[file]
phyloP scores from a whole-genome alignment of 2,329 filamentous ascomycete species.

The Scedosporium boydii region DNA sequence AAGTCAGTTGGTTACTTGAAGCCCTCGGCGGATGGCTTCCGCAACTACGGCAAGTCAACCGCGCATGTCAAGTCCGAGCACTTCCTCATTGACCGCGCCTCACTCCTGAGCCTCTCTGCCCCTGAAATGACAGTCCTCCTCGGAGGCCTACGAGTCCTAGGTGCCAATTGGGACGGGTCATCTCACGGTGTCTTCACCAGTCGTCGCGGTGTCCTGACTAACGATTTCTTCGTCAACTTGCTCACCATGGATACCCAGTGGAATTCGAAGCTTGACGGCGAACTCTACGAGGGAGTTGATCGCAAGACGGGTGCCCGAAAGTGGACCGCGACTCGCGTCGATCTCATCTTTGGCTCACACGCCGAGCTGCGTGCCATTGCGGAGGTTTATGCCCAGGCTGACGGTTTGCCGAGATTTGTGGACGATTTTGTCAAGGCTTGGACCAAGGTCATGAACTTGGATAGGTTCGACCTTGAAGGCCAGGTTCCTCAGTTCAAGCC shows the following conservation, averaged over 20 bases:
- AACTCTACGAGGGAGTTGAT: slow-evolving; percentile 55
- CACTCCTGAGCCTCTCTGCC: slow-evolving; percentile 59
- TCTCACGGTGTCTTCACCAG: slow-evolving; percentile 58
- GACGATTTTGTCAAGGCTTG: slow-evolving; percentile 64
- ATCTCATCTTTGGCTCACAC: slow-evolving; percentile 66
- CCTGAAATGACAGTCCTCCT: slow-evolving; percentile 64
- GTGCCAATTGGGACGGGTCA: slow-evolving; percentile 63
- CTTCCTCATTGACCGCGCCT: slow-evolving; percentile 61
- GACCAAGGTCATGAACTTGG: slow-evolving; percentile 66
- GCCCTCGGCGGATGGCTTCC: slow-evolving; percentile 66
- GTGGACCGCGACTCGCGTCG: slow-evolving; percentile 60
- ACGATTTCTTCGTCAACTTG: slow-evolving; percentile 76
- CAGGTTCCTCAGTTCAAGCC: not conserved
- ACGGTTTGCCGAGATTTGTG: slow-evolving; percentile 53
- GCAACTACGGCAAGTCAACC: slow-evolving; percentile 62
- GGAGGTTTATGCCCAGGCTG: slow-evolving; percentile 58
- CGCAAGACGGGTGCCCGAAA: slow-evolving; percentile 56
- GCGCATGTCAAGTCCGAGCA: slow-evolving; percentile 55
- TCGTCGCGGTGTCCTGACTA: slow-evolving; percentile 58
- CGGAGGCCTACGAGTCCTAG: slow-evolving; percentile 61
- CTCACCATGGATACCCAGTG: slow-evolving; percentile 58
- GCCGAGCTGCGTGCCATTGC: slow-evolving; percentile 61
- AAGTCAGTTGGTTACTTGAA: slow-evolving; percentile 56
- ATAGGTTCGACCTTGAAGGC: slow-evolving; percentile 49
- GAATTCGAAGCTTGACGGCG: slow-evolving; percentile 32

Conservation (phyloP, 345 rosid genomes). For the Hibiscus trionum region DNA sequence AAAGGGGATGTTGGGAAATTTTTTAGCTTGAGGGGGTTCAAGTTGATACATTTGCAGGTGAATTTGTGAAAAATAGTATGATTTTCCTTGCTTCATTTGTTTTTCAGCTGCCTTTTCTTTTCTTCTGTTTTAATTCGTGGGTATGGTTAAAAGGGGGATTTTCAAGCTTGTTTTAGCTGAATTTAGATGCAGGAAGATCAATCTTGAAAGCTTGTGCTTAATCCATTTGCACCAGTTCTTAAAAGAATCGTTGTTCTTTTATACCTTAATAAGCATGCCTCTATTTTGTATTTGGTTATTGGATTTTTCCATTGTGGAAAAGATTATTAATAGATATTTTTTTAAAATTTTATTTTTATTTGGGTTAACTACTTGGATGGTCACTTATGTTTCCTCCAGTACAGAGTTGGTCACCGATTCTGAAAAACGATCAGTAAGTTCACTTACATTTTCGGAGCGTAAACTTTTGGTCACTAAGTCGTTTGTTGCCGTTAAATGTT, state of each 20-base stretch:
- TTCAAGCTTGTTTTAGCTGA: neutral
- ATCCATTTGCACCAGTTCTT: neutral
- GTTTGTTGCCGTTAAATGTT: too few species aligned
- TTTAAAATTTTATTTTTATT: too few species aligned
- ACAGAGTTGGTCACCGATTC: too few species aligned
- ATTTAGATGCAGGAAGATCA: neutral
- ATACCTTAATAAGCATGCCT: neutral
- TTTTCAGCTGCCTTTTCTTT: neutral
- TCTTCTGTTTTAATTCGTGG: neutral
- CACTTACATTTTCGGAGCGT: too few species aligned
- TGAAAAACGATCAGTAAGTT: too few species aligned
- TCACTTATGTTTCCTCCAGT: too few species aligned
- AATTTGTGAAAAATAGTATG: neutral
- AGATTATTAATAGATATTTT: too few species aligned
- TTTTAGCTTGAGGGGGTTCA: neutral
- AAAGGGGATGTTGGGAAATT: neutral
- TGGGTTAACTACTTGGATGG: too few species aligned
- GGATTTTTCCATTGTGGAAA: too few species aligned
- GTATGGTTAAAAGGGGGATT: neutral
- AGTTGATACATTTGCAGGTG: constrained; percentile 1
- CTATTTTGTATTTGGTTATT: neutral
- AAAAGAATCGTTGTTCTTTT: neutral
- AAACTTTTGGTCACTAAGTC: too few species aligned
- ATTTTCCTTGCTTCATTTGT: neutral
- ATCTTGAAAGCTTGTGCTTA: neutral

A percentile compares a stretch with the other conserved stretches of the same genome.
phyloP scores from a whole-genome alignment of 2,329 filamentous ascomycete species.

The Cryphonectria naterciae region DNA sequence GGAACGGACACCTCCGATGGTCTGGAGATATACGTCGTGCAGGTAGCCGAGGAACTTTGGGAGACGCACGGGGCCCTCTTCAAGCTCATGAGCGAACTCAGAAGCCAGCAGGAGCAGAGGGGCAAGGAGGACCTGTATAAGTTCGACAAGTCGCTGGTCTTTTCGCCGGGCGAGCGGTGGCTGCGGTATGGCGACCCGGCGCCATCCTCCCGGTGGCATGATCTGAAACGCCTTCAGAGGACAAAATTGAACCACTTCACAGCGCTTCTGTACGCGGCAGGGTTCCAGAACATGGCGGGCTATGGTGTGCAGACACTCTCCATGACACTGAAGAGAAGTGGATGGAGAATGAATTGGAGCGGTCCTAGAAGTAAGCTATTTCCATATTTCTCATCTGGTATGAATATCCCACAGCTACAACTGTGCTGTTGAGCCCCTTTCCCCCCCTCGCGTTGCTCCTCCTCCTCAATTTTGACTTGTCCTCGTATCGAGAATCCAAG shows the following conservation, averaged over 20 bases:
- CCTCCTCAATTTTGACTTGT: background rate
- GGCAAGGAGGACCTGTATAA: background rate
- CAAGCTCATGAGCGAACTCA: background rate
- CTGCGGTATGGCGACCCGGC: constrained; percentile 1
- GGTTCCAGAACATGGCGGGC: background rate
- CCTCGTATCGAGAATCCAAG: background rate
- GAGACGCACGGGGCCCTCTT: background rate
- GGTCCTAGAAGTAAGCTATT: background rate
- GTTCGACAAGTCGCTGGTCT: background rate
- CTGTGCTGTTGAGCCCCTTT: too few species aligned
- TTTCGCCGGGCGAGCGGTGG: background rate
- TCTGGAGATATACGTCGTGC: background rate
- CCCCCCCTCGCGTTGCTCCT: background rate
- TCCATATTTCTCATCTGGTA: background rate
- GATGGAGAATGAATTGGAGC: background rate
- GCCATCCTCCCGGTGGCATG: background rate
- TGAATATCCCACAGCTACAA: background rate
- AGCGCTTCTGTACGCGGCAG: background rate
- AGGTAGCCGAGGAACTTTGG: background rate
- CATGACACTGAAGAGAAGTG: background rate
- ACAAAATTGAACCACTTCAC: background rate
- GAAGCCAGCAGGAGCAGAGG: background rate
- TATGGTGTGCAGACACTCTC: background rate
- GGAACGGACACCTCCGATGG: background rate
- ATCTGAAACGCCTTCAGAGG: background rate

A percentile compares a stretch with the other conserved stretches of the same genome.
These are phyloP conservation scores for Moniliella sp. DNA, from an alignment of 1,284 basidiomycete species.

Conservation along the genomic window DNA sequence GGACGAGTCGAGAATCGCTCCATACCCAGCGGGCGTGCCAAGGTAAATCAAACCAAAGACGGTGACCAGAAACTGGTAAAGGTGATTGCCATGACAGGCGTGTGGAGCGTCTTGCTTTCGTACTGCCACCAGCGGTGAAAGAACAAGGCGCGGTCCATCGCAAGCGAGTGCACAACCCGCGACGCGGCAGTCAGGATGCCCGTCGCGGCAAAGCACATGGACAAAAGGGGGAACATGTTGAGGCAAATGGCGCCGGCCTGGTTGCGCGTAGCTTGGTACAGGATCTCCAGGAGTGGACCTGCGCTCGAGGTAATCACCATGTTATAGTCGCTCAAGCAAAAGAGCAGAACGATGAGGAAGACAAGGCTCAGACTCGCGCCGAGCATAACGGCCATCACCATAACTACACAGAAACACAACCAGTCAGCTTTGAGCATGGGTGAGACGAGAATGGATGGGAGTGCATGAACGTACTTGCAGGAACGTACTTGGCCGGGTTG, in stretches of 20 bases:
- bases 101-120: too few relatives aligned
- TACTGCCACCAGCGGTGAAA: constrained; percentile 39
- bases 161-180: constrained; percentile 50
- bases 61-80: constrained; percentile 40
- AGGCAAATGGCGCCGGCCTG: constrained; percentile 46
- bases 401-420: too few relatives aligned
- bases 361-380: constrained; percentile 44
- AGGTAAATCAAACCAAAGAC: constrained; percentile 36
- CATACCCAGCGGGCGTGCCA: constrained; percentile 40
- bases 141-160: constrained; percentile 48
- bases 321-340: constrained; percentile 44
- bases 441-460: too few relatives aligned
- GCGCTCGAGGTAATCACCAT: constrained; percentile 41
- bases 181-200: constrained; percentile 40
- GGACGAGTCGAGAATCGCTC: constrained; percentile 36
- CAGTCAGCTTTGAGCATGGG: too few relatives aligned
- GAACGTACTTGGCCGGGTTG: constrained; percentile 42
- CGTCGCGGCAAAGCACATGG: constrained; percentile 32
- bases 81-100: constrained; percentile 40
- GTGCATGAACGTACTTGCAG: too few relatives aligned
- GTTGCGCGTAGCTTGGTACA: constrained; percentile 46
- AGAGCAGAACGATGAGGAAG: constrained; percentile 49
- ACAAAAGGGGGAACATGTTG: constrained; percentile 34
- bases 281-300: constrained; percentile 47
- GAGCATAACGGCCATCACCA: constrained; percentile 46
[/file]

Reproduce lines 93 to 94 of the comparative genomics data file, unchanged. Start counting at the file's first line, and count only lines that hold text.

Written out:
- CATACCCAGCGGGCGTGCCA: constrained; percentile 40
- bases 141-160: constrained; percentile 48